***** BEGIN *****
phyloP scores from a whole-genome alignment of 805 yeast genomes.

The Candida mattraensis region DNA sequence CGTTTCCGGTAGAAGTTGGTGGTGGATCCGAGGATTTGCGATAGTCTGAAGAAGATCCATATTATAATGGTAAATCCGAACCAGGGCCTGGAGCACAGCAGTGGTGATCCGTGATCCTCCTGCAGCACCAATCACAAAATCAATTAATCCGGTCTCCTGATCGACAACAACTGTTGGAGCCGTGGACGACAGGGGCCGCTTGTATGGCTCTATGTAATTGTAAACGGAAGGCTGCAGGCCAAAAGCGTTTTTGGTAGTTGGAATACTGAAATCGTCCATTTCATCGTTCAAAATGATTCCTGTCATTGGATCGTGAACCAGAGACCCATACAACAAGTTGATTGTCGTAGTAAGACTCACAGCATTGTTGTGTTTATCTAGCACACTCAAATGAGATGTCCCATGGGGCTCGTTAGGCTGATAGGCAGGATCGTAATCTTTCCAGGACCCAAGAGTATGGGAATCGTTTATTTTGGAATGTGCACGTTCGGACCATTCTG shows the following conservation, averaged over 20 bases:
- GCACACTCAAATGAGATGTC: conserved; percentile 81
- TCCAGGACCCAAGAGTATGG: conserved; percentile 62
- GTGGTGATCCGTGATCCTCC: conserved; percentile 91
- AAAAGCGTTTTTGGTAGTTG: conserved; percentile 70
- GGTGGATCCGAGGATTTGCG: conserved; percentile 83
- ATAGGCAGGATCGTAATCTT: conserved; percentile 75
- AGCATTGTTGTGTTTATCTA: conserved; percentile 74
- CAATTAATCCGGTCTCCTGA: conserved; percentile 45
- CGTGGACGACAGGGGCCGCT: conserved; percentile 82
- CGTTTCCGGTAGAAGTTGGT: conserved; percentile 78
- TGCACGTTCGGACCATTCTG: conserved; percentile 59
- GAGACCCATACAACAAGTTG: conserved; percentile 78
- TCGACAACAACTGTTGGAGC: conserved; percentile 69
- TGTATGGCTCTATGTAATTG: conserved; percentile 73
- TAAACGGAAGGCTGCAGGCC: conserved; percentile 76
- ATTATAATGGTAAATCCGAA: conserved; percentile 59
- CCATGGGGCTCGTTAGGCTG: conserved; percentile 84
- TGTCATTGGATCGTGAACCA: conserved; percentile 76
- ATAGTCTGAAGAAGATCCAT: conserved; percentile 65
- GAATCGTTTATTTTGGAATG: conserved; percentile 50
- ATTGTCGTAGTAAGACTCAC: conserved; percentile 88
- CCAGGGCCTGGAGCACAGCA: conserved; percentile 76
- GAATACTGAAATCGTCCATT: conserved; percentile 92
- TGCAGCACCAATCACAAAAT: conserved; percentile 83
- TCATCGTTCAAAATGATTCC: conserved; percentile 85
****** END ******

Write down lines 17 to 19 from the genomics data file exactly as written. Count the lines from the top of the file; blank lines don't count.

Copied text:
- TAAACGGAAGGCTGCAGGCC: conserved; percentile 76
- ATTATAATGGTAAATCCGAA: conserved; percentile 59
- CCATGGGGCTCGTTAGGCTG: conserved; percentile 84